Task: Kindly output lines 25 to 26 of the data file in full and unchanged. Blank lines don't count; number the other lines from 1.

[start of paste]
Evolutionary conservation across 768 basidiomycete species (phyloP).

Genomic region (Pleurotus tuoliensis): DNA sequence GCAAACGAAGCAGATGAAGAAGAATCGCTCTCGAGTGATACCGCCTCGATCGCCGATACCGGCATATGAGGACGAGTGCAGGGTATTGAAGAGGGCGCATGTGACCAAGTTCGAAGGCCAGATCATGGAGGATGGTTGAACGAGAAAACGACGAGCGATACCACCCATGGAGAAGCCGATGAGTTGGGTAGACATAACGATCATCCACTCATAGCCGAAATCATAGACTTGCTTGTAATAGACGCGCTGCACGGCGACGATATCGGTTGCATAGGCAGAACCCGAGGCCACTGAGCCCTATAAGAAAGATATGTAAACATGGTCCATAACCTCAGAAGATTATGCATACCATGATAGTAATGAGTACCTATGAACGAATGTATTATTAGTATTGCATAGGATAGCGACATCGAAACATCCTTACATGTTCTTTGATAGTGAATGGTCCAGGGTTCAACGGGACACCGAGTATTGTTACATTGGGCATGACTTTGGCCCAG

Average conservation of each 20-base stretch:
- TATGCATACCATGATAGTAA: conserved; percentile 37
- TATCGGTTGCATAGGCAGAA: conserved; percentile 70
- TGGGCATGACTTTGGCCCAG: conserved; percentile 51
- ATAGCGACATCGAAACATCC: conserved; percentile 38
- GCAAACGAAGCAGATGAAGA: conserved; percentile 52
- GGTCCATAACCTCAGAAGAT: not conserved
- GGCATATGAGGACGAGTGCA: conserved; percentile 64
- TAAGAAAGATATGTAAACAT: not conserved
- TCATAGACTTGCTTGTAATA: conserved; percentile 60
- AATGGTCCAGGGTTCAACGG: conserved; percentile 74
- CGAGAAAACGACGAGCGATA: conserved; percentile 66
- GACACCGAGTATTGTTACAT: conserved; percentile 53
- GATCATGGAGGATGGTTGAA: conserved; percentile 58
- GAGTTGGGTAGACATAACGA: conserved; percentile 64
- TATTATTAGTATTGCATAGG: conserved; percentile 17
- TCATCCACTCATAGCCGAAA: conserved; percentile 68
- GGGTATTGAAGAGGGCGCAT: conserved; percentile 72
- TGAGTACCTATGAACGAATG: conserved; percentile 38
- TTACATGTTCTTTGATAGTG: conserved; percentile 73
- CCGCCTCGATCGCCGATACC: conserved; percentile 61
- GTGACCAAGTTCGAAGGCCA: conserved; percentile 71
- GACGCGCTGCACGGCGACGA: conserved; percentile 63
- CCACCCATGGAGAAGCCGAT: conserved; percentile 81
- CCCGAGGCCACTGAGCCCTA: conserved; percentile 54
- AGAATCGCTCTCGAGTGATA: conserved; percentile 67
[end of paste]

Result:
- GACGCGCTGCACGGCGACGA: conserved; percentile 63
- CCACCCATGGAGAAGCCGAT: conserved; percentile 81